June 27, 2021
Wimbledon, London, UK
THE MODERATOR: Questions, please.
Q. As you walk the grounds, what are your thoughts about Wimbledon and you being back again?
SERENA WILLIAMS: It's a little different walking the grounds now. I feel like Wimbledon in general feels a lot different, but it still has a very special feeling.
Q. Is there anything you can elaborate on about what makes it feel so special to you when you come back?
SERENA WILLIAMS: Well, it's just -- I don't know. It's hard to describe. Just being here, being on the grass. It's the only Grand Slam that is so unique and so different. I think so much history here as, as well, so...
Q. Novak Djokovic said yesterday that he had spoken to you about the PTPA. I just wondered, what are your thoughts on that initiative? Do you feel tennis needs an independent players' voice?
SERENA WILLIAMS: Yeah, we spoke about it. I haven't had a ton of time to gather my thoughts yet. He's definitely reaching out to a lot of people to get different opinions, different thoughts, just to try to figure out what he's doing. Everyone's on a different path.
Q. With the withdrawals of players like Halep and Osaka this year from the women's draw, does that open up the draw a little bit for you this year? Does that make the path a little clearer for you? Do you think the field may be a little bit more open this year at Wimbledon?
SERENA WILLIAMS: Well, I think that the women's draw is so deep, regardless to who you play. You really have to show up now. There's no longer matches that are going to be a sure walk-through. You just have to really have your head in, have your game on.
I think, yeah, that's kind of how I feel about it. I hope I answered your question.
Q. You and Roger Federer are both still out here trying to win Grand Slam titles as you near your 40th birthdays. I'm wondering whether you have any sense at all of whether the two of you might have changed the way other current and eventually future tennis players think about how long it's possible to compete on tour. I also wanted to ask whether you think there are any commonalities between the two of you that might have contributed to the longevity that you both have enjoyed?
SERENA WILLIAMS: Well, I don't know. I feel like people can still say they can play longer. I think technology has played a huge role in that. The way we view the game, the way we recover, the way our shoes are made, the way the equipment is made. I feel like technology is huge to myself and Roger playing so long. Because normally people retire at 29, 30, before. 29, 30, 32 was the max.
I feel like there's several players at that age who are just hitting their stride. Whether it was myself or whether it was Roger, I don't know. I think it was a combination of everything, including technology, yeah.
Q. Have you decided if you're going to play the Olympics yet?
SERENA WILLIAMS: Yeah, I'm actually not on the Olympic list, so... Not that I'm aware of. If so, then I shouldn't be on it.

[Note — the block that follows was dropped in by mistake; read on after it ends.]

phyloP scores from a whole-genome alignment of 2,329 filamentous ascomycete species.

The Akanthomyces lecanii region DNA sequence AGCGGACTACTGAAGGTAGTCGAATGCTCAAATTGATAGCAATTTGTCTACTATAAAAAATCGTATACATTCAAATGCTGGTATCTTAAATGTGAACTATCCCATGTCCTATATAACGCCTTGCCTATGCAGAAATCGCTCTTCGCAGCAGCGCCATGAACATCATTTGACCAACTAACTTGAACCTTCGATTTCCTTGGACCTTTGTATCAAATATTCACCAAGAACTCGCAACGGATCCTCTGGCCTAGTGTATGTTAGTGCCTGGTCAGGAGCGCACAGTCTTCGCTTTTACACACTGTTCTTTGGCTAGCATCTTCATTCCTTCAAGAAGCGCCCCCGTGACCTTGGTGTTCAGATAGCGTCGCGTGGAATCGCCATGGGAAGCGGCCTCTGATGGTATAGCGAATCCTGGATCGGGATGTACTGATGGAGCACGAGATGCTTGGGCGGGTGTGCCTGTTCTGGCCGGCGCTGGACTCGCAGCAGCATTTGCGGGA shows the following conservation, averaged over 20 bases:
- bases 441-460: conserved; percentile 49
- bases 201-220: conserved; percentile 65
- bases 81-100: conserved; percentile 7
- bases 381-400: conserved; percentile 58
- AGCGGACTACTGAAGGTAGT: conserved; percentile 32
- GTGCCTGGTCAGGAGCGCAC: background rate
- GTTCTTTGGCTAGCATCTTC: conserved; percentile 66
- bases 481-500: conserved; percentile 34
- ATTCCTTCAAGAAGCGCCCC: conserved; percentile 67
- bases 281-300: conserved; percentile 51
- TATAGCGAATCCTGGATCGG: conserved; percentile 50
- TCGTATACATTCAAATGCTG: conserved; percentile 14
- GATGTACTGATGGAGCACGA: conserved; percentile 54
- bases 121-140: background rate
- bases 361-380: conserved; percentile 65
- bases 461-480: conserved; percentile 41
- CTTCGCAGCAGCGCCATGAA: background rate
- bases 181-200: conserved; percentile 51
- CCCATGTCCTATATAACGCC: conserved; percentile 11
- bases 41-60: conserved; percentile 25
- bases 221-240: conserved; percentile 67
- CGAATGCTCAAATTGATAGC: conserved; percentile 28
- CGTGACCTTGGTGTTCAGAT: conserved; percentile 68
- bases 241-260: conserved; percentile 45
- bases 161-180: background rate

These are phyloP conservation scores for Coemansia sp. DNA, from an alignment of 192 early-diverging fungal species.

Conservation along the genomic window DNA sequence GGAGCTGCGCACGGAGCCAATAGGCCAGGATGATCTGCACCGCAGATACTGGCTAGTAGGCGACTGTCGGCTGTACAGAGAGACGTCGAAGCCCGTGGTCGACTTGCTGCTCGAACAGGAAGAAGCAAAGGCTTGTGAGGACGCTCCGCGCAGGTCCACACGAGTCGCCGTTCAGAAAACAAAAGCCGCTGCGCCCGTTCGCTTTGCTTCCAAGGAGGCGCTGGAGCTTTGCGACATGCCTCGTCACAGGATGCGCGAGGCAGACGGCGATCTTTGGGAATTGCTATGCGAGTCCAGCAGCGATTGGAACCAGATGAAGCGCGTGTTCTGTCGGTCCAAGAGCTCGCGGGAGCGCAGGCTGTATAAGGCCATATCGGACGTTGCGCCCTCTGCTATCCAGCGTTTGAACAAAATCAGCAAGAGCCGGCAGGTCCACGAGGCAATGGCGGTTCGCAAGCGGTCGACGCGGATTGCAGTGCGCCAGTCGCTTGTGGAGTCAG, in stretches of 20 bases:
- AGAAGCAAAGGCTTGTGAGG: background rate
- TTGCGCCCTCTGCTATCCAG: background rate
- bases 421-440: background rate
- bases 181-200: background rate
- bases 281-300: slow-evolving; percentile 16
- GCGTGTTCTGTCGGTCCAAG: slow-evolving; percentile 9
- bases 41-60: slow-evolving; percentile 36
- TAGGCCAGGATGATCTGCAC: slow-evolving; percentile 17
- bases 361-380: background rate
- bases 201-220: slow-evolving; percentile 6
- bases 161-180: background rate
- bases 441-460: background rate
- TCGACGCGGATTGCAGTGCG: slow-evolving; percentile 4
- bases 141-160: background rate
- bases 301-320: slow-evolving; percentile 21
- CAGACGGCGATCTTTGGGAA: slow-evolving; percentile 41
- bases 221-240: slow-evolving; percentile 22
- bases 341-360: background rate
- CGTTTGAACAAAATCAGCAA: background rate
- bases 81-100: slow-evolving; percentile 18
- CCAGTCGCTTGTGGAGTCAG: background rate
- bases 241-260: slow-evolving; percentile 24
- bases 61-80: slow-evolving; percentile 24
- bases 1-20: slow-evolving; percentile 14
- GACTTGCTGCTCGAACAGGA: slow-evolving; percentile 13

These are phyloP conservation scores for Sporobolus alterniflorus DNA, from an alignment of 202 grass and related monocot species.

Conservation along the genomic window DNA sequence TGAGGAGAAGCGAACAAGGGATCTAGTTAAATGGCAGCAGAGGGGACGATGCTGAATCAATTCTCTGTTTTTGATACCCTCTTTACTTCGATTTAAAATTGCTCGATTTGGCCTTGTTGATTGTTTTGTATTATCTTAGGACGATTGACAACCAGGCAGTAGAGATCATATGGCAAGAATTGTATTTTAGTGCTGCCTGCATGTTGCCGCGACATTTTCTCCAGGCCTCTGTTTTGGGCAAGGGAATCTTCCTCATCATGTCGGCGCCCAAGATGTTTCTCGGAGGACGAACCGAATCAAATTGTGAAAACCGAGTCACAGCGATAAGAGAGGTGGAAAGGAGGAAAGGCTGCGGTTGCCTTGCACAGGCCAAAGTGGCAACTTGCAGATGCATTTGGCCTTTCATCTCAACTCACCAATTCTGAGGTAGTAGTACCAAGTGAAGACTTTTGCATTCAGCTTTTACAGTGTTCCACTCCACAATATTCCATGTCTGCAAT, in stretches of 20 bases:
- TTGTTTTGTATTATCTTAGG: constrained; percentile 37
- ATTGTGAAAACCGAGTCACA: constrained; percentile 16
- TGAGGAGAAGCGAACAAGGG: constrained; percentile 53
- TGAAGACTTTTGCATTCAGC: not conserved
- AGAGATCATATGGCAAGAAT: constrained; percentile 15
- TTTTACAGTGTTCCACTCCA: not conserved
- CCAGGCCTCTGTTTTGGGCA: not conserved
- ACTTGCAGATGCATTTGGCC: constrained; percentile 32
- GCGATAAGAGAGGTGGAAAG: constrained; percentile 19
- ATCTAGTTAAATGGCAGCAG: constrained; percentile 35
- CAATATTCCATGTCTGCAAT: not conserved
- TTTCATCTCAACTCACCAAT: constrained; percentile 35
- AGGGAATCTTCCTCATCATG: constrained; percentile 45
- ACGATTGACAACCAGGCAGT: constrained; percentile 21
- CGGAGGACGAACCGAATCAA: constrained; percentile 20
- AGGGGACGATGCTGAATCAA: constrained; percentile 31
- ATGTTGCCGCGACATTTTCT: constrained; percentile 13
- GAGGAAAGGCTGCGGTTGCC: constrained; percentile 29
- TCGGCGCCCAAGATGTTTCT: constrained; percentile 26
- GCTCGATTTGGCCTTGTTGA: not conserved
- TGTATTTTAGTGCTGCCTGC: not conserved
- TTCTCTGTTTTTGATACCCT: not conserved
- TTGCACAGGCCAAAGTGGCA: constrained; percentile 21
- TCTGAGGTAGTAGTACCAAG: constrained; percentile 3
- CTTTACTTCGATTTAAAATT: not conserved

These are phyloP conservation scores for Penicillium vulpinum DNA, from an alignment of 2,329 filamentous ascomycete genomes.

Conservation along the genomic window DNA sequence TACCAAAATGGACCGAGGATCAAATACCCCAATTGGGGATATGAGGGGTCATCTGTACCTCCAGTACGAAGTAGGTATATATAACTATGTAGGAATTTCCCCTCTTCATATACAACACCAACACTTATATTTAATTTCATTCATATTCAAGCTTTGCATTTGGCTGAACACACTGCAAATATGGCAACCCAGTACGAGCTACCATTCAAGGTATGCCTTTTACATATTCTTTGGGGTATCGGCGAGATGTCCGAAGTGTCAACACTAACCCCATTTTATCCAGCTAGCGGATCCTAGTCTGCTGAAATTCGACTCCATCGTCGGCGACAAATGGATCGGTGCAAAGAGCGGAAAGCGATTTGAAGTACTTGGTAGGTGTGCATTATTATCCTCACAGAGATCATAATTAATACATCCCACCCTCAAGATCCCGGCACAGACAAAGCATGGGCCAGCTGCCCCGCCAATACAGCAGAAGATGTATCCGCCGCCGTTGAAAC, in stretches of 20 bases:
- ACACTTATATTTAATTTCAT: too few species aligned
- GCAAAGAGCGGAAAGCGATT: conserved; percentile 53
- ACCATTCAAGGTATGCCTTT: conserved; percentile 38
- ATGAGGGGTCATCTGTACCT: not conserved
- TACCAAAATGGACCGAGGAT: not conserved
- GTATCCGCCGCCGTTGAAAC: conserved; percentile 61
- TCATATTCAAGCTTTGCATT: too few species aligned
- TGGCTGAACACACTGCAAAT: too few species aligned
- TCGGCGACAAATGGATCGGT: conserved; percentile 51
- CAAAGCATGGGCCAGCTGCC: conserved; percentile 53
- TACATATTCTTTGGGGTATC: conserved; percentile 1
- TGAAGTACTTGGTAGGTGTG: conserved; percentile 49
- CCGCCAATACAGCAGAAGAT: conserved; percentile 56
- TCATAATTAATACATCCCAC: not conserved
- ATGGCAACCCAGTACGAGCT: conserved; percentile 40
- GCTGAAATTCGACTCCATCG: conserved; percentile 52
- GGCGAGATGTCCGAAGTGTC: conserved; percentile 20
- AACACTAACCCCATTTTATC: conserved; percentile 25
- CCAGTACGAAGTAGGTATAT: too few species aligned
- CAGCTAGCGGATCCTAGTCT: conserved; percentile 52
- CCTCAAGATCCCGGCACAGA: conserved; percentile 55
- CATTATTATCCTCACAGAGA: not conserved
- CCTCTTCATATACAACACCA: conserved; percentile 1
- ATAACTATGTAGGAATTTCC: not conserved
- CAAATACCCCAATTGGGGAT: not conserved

Q. Have you got this feeling that during this Wimbledon, the women's draw is particularly open? Who would be, according to you, the clear favorite?
SERENA WILLIAMS: Yeah, I feel like, if anything, everyone plays really hard. I feel like it doesn't matter who you play, you have to be ready. Everyone's here. Everyone worked really hard to be here. So, yeah, I see it as an opportunity to just keep going.
Q. How tough is it for you mentally when you know that every time you go out on court, your opponent is going to work to lift their level another 150% because they're playing Serena Williams? Is that difficult for you to put to one side? How do you handle something like that, especially when it comes to an event like this?
SERENA WILLIAMS: It's definitely made me better, to be honest. I've had a big X on my back since '99, since I won the US Open. When players play me that hard every single tournament, every single match, every single Grand Slam, it just doesn't matter where, you just get better so...
Yeah, it's been difficult mentally when someone might beat you and they lose directly in the next round almost every time. At the end of the day that's why I'm Serena. So thanks.
Q. About the longevity you've enjoyed in your career, I'm wondering what role you feel your decisions earlier in your career to manage your calendar as you saw fit in terms of what was best for you at the time? Often in an era when everyone felt compelled to play every event possible. Do you feel you're now reaping the benefits? It seems to me in many ways that approach you've taken, you've been more than vindicated in being the boss of your calendar.
SERENA WILLIAMS: I think everyone is different. I think for me, playing the way I played, helped my career. I don't think I could have played as long if I had to play every week or a lot of, lot of weeks.
Everyone is really different. You really have to do what works for you.
Also on the flip side, if you're winning a lot, it's often difficult to play as much because you're playing a lot more matches. But, yeah, I think you just have to figure out what works for you and go with it.
Q. Can you just explain why you made your Olympic decision? Was it that you couldn't take your daughter with you to Tokyo?
SERENA WILLIAMS: Yeah, there's a lot of reasons that I made my Olympic decision. I don't really want to -- I don't feel like going into them today. Maybe another day. Sorry.
Q. I was going to ask a similar question. Will it be difficult for you not to play the Olympics? You have such a great history there. Missing this time, what will that be like?
SERENA WILLIAMS: I have not thought about it. In the past it's been a wonderful place for me. I really haven't thought about it, so I'm going to keep not thinking about it.
FastScripts Transcript by ASAP Sports